David Fincher took Alien 3 as his first studio directing gig and it turned out to be the worst experience of his entire life, with executives meddling and minimal creative control. That’s why the movie kind of sucks.
Ellen Ripley might be an example of the “final girl” trope, but she’s about the strongest example there is. The screenplay for Alien was not written as a feminist piece – it was just written with no gender roles in place. The opening pages specified that the characters were unisex and could be played by anyone, depending on who the director chose in casting.
When Ridley Scott took on the project and started putting it together, it just happened to be the luck of the draw that Sigourney Weaver ended up getting cast in the lead role and, subsequently, kicking off a long, but important battle to get women represented in the action film genre.
It’s no great shock that Bill Paxton was given a Saturn Award for his performance as Private Hudson in Aliens. If Ripley is the hero we all wish we could be, then Hudson is the guy we probably would be. We like to think we’d be a hero, but deep down, we’re all as scared as Hudson.
If most of us realized we were stuck on a foreign planet with no signs of human life and a festering hive of bloodthirsty aliens that made it that way, we wouldn’t jump into action like Ripley. We’d say, “That’s it, man. Game over, man. Game over!”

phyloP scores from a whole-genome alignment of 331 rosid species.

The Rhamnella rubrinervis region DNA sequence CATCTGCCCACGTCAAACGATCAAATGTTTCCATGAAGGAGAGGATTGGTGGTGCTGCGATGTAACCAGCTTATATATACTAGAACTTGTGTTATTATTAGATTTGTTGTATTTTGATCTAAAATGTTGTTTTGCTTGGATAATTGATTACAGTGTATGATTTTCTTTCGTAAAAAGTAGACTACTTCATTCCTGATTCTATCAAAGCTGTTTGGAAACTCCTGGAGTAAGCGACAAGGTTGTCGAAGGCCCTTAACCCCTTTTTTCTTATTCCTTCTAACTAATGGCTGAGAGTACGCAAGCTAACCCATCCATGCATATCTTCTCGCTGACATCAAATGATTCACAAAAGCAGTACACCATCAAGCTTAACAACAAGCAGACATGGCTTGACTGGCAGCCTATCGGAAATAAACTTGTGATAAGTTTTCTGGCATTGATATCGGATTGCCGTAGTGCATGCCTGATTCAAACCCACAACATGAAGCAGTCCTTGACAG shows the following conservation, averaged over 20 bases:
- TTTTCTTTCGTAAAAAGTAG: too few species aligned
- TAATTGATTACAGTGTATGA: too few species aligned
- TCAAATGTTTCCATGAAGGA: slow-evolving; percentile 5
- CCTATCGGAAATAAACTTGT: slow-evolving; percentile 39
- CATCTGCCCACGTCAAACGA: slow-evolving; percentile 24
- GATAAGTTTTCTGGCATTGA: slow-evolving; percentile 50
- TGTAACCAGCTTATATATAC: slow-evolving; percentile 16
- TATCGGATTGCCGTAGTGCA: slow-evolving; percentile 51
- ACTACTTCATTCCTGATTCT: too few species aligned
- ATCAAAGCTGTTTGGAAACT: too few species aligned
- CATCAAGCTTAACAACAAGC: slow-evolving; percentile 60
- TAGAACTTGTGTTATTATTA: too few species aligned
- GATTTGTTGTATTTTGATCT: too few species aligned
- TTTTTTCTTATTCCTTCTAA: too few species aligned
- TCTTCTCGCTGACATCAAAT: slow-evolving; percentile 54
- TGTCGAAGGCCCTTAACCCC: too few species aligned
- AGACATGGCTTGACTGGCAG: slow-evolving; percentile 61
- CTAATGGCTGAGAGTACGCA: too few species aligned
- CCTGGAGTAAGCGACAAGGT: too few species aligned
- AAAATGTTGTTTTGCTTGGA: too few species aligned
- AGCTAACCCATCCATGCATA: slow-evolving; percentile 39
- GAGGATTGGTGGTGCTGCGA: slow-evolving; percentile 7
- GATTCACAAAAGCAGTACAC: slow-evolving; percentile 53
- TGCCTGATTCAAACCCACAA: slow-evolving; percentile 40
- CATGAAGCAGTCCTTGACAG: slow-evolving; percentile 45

A few years ago, Danny McBride was best known for starring in HBO’s darkest and quirkiest comedies and appearing in supporting roles in Seth Rogen movies. However, in the past couple of years, he’s entered the horror game and made quite a splash.
He co-wrote the script for the recent critically acclaimed Halloween reboot, and he was the comic relief who turned out to be one of the few survivors (and a sidekick for the female lead) in Alien: Covenant. His character was called Tennessee Faris, and when safety was brought into question, he uttered the immortal line, “We didn’t leave Earth to be safe.”
It is true that in space, no one can hear you scream. After Ellen Ripley rids the Nostromo of the xenomorph that killed the rest of the crew (taking the ship down with it), she’s left drifting through the vacuum of space. She reports, “Final report of the commercial starship Nostromo. Third Officer reporting. The other members of the crew – Kane, Lambert, Parker, Brett, Ash, and Captain Dallas – are dead. Cargo and ship destroyed. I should reach the frontier in about six weeks. With a little luck, the network will pick me up. This is Ripley, last survivor of the Nostromo, signing off.”
She’ll be alone in space for weeks. That’s haunting, right? This is supposed to be the happy ending of the horror movie. Instead, it’s the beginning of a psychological thriller.
James Cameron’s love of mechanical exoskeleton suits was born during the production of Aliens. He would later use 2009’s more advanced technology and Avatar’s bigger budget to create a whole army of soldiers in mechanical exoskeleton suits.
Arguably, though, Aliens’ use of the technology was stronger. The whole sequence was far more cinematic and it fit the story thematically, as we saw Ripley use the suit to match the alien queen’s physicality and save Newt. Sure, this scene utilizes the backwards-thinking trope of the damsel in distress – but it also has a female hero and a female villain fighting over her.